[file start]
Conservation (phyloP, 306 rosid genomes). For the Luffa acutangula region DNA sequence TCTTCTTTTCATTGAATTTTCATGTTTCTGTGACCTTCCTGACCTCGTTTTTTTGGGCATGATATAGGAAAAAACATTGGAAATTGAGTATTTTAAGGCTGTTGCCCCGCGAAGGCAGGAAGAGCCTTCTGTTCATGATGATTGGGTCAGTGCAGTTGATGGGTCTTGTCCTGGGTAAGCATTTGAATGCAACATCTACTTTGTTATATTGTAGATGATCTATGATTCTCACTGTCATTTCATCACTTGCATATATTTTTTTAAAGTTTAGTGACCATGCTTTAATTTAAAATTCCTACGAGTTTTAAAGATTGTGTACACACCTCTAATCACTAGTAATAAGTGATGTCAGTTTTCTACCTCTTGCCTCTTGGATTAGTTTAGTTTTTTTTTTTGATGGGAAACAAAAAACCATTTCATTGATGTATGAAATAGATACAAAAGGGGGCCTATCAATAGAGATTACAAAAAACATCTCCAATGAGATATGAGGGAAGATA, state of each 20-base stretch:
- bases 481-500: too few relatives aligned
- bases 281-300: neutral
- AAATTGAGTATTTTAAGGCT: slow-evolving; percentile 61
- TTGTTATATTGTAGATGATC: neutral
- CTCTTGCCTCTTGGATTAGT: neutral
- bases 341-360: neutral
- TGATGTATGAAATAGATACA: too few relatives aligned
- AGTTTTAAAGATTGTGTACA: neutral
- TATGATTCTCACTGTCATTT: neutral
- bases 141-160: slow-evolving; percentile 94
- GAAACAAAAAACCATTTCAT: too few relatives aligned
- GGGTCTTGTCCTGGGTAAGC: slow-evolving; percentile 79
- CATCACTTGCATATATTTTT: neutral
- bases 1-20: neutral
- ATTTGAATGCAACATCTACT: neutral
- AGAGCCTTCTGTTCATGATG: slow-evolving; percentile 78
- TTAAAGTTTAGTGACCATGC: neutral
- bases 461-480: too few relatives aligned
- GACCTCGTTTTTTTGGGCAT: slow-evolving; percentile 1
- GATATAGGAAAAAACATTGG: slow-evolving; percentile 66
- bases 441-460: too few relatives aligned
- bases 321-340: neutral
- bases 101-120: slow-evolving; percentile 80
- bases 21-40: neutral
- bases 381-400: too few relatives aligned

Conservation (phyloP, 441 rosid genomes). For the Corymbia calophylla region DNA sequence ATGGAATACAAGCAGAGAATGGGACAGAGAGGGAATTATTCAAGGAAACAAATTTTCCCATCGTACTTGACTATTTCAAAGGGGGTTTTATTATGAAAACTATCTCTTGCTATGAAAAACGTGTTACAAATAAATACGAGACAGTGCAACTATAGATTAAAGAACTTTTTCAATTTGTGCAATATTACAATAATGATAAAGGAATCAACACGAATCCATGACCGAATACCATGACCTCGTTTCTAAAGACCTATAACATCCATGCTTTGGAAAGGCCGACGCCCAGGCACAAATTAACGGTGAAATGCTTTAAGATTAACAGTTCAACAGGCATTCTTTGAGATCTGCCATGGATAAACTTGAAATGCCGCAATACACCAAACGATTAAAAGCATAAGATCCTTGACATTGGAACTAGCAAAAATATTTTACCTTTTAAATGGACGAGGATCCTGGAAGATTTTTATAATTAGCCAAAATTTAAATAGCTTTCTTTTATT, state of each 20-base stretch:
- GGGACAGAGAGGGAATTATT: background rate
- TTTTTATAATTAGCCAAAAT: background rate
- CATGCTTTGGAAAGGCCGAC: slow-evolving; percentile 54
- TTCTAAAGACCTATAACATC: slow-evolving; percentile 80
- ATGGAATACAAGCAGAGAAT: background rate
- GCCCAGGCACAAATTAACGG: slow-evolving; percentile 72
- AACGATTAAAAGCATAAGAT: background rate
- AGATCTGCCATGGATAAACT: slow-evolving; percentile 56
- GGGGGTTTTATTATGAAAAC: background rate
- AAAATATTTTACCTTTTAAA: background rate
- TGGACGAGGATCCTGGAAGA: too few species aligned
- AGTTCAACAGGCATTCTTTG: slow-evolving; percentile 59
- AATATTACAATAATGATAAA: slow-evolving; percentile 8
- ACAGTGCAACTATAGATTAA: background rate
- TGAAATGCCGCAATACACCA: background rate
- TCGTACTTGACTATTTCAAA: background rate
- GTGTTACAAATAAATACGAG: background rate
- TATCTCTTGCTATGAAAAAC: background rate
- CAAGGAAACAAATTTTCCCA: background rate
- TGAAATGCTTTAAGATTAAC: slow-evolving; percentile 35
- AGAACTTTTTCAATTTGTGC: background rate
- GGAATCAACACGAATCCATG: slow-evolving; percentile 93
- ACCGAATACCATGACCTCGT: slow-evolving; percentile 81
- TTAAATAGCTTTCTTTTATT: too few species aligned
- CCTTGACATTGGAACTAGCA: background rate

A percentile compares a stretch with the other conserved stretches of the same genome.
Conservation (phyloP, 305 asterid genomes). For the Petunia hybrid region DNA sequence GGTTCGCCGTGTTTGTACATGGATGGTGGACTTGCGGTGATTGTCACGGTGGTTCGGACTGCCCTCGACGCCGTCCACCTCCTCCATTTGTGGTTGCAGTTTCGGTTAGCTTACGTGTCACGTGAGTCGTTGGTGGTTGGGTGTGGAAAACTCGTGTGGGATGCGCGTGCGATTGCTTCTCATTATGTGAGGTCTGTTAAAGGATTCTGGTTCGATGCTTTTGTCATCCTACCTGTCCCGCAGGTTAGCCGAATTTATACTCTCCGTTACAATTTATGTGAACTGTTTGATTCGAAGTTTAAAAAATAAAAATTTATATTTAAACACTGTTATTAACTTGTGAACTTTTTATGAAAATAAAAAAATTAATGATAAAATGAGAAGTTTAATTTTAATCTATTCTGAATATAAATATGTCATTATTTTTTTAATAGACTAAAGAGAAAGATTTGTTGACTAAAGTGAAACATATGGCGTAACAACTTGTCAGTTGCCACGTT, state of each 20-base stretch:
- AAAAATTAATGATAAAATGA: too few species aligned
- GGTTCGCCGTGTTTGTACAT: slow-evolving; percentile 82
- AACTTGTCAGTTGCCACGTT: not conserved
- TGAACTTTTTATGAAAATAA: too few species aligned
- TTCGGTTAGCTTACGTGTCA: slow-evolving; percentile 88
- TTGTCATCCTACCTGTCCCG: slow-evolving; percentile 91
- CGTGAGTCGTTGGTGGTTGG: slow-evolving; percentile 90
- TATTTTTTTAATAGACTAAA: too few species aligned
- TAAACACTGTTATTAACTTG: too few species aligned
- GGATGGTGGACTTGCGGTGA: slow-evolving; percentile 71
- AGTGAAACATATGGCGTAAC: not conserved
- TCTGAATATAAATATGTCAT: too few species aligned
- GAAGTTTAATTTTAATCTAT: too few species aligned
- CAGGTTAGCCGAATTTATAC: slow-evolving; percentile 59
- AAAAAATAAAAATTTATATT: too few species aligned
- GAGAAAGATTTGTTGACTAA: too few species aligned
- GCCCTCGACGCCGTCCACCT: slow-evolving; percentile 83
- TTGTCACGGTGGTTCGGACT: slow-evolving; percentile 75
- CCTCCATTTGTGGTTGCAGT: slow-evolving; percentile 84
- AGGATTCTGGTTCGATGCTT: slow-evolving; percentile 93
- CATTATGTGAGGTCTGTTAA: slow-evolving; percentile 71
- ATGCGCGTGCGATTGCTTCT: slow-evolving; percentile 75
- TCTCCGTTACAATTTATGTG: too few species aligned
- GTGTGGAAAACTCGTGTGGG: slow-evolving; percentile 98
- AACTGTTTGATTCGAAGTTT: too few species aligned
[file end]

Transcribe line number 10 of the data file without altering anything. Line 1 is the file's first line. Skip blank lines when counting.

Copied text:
- TATGATTCTCACTGTCATTT: neutral